- Showdown in Charlotte (2014, 2016)
- Indy Racing League
- VisionAire 500K (1997–1999)
- World of Outlaws Late Model Series
- WoO LM October Showdown
The facility is considered one of the busiest sports venues in the country, typically with over 380 events a year. Along with many races, the speedway also hosts the Charlotte Auto Fair twice a year, one of the nation's largest car shows. Movies and commercials have been filmed at the speedway, notably Days of Thunder, and it is a popular tourist stop and car testing grounds. The facility also hosts several driving schools year-round, such as Richard Petty Driving Experience, where visitors have the opportunity to experience the speedway from a unique point-of-view behind the wheel of a race car.
The feature of the April 2005 Food Lion Auto Fair at the speedway was a popular sculpture exhibition, Jim Gary's Twentieth Century Dinosaurs. It is a menagerie of Garysauruses, all life-sized, and constructed of automobile parts. A special tent housed the heavily attended exhibition and a huge Gary sculpture, over forty feet long, was displayed at the entrance to the raceway during the entire fair. H. A. "Humpy" Wheeler and the speedway then sponsored the funding for the traveling sculpture exhibition to be featured by Belk College of Business on the campus of the University of North Carolina at Charlotte where a self-guided tour of the campus-wide display was extended to the end of July.
Since 2013, the annual Carolina Rebellion hard rock and heavy metal festival concert on the first weekend in May has been held at the Rock City Campgrounds located at the speedway. Bands such as Avenged Sevenfold, Kid Rock, Deftones, Disturbed, ZZ Top, Halestorm, Sevendust, Anthrax. Five Finger Death Punch, and All That Remains have played at Carolina Rebellion. The event was extended to three-day format in 2016, with 80,000 in attendance.
Proposed football stadiumEdit
During the mid-1980s, there was a plan to build a football stadium on the frontstretch of the track with the goal of luring either an NFL or USFL team. The stadium would have held 76,000 and had temporary stands at both endzones and grandstand seating behind pitroad that could have been lowered on hydraulic lifts for races and cost $12 million. There were two interested parties in bringing a professional football franchise to Charlotte, businessman George Shinn and Smith. By 1984, Shinn was in the running for a USFL franchise for Charlotte that would have played in the proposed stadium. In mid-March 1985, Bruton Smith announced that Charlotte Motor Speedway was in the market for an NFL team. After Smith demanded that the city of Charlotte pay for the project the plan collapsed. Shinn eventually landed the NBA Charlotte Hornets and the NFL came to town in the form of the Carolina Panthers; however, the Panthers owner Jerry Richardson would go on to build his own stadium in Charlotte.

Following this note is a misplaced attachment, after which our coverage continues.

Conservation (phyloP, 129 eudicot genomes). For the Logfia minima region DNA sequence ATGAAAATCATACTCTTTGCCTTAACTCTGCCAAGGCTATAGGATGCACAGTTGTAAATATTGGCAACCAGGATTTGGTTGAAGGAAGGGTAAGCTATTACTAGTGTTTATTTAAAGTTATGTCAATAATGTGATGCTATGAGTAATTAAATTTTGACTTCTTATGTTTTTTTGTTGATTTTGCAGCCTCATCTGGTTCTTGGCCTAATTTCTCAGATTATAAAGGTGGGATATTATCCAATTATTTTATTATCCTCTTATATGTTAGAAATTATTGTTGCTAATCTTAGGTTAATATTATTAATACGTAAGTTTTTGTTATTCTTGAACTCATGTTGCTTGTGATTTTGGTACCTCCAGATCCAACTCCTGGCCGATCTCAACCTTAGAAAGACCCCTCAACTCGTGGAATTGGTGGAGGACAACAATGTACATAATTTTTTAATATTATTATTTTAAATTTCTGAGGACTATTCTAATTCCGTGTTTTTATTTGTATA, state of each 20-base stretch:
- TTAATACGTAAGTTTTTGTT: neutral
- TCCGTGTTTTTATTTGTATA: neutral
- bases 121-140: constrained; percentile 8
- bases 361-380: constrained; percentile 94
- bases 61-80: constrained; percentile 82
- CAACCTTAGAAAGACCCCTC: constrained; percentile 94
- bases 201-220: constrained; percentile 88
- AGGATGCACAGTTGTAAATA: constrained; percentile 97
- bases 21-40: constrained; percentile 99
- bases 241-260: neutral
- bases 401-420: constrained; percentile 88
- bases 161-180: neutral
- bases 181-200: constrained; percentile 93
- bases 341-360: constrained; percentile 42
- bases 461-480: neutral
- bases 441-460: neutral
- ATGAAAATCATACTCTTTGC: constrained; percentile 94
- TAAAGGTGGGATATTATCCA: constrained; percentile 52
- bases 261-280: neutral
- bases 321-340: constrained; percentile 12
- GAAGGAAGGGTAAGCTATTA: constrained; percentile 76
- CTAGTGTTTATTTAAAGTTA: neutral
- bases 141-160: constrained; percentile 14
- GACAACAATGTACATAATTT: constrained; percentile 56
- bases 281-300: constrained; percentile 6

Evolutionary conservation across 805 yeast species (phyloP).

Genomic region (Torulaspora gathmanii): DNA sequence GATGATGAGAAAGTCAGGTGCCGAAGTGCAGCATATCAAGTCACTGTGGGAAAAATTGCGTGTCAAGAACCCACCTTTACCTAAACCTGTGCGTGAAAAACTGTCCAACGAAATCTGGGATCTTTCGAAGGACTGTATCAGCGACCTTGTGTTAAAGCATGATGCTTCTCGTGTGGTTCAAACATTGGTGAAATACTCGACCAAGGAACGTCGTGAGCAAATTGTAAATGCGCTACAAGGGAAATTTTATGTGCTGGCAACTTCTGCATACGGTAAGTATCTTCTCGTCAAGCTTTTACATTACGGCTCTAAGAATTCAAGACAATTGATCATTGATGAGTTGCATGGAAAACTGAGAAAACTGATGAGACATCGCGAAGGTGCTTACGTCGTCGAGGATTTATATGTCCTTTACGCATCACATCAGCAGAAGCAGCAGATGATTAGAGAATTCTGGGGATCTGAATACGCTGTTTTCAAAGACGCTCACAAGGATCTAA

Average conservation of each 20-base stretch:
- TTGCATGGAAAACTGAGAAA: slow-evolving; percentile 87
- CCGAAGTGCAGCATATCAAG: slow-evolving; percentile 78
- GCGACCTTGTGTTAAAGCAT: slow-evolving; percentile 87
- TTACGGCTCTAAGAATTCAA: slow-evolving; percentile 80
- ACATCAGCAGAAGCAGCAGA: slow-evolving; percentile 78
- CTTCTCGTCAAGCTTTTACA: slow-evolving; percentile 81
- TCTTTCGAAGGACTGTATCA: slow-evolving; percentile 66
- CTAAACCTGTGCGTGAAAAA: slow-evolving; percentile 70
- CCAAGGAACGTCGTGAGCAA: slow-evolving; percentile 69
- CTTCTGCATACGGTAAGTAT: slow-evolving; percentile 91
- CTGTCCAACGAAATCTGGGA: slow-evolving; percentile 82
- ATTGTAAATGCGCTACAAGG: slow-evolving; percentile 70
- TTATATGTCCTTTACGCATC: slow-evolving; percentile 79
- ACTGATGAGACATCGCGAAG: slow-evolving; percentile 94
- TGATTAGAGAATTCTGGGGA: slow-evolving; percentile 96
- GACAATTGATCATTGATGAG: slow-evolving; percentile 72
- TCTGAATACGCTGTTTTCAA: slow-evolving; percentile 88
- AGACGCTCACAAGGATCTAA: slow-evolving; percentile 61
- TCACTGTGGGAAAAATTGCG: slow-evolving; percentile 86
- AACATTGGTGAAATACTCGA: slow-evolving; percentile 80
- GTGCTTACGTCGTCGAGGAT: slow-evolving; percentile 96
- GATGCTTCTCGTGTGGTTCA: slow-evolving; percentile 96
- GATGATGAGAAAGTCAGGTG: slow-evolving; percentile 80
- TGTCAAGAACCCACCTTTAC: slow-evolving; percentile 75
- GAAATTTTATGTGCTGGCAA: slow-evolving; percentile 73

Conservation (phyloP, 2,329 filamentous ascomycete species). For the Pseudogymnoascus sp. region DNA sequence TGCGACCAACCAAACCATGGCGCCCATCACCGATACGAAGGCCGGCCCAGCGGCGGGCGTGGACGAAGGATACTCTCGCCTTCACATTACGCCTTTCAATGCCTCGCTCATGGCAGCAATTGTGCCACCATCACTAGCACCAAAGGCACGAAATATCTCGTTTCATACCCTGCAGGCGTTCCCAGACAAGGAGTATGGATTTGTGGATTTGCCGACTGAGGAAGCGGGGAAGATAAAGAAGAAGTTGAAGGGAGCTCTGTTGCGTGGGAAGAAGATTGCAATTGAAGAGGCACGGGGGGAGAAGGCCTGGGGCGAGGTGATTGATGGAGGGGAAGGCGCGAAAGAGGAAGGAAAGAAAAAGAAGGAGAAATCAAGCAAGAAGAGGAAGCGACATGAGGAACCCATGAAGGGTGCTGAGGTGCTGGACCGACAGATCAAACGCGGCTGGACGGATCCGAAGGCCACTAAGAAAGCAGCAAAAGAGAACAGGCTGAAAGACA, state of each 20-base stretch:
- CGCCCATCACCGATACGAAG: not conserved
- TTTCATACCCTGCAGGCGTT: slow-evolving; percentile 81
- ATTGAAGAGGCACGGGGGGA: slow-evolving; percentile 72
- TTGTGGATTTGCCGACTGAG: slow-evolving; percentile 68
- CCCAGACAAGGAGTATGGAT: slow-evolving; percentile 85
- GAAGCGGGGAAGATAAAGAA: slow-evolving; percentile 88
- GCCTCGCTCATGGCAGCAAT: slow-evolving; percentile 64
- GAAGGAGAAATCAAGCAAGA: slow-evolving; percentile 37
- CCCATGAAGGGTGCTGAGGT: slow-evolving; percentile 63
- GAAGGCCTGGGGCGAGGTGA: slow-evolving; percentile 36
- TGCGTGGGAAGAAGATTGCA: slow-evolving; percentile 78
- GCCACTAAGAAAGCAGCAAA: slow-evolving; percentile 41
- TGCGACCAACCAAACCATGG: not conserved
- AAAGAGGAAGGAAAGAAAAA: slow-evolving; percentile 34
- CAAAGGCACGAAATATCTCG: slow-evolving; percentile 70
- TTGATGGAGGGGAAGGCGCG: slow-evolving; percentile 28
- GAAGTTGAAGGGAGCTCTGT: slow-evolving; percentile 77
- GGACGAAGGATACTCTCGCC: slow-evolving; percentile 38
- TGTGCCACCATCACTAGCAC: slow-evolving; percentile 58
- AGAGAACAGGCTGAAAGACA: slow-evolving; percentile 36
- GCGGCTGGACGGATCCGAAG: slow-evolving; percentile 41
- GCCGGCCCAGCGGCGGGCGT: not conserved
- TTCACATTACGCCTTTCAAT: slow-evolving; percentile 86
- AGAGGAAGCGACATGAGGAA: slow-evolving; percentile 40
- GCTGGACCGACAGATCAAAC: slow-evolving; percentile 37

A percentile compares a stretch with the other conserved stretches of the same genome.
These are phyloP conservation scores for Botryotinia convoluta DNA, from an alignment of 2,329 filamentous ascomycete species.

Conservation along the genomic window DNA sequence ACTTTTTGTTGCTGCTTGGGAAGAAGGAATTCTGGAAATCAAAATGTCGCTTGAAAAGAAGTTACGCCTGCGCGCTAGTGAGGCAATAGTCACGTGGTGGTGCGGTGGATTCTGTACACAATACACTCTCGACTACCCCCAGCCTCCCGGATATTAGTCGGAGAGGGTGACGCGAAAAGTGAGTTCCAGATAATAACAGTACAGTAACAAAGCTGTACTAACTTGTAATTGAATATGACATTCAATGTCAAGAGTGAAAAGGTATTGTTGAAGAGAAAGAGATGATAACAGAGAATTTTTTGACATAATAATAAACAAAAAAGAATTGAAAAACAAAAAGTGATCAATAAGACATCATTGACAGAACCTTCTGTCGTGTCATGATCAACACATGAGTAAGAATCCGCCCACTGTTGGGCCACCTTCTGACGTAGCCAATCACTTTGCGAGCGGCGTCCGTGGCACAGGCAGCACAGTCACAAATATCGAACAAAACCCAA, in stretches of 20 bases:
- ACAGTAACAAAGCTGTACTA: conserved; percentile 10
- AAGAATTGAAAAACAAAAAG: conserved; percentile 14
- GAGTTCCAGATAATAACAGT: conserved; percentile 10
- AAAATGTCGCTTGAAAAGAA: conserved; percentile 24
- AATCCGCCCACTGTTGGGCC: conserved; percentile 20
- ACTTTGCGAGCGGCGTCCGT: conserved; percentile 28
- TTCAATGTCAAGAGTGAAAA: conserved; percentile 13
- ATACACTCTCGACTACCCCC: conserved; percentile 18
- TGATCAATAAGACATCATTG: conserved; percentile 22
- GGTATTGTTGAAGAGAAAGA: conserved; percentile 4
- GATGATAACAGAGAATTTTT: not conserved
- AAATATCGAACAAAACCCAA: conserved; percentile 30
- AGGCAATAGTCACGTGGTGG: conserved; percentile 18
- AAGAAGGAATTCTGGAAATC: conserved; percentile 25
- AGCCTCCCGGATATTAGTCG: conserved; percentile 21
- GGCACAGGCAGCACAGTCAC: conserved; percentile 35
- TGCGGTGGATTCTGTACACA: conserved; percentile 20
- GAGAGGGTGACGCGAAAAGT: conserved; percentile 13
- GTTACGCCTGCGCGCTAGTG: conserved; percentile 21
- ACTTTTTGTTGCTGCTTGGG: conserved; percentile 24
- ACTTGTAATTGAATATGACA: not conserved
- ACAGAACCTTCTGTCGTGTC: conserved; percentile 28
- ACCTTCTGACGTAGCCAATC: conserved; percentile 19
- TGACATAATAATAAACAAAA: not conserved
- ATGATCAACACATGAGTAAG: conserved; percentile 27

The official race lap records at Charlotte Motor Speedway are listed as:
|Record||Year||Date||Driver||Car make||Time||Speed/Average speed|
|NASCAR Cup Series|
|Qualifying||2014||October 9||Kurt Busch||Chevrolet||27.167||198.771 mph (319.891 km/h)|
|Race (600 miles)||2016||May 29||Martin Truex Jr.||Toyota||3:44:05||160.655 mph (258.549 km/h)|
|Race (500 miles)||1999||October 10||Jeff Gordon||Chevrolet||3:07:31||160.306 mph (257.987 km/h)|
|NASCAR Xfinity Series|
|Qualifying||2005||October 11||Jimmie Johnson||Chevrolet||28.763||187.735 mph (302.130 km/h)|
|Race (300 miles)||1996||May 25||Mark Martin||Ford||1:55:23||155.996 mph (251.051 km/h)|
|NASCAR Truck Series|
|Qualifying||2014||May 16||Kyle Busch||Toyota||29.384||183.773 mph (295.754 km/h)|
|Race (200 miles)||2016||May 21||Matt Crafton||Toyota||1:25:01||141.855 mph (228.293 km/h)|
|Indy Racing League|
|Qualifying||1998||July 24||Tony Stewart||Dallara||24.320||222.039 mph (357.337 km/h)|
|Race (312 mi (502 km))||1997||July 26||Buddy Lazier||Dallara||1:55:29.224||162.096 mph (260.868 km/h)|
|Top Fuel||2019||Apr. 26||Mike Salinas||Morgan Lucas Racing dragster||3.687||327.43 mph (526.95 km/h)|
|Funny Car||2017||Apr.28||Courtney Force||Camaro||3.851||323.27 mph (520.25 km/h)|
|Mountain Motor Pro Stock||2019||Apr. 26||JR Carr||Camaro||6.240||225.79 mph (363.37 km/h)|
|Pro Stock Car||2015||Apr. 26||Jason Line||Camaro||6.455||214.48 mph (345.17 km/h)|
|Pro Stock Motorcycle||2018||Apr. 29||Jerry Savoie||Suzuki||6.765||195.73 mph (315.00 km/h)|
|Monster Truck||2012||Mar. 17||Randy Moore||Aaron's Outdoor Monster Truck||96.80 miles per hour (155.78 km/h)|
NOTE: The track records listed for Top Fuel and Funny Car are in the 1,000 foot (304.8 meter) increment.
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- Official site
- Map and circuit history at RacingCircuits.info
- Charlotte Motor Speedway race results at Racing-Reference
- Charlotte Motor Speedway Page on NASCAR.com
- Jayski's Charlotte Motor Speedway Page – Current and past Charlotte Motor Speedway Speedway news
- Richard Petty Driving Experience at Charlotte Motor Speedway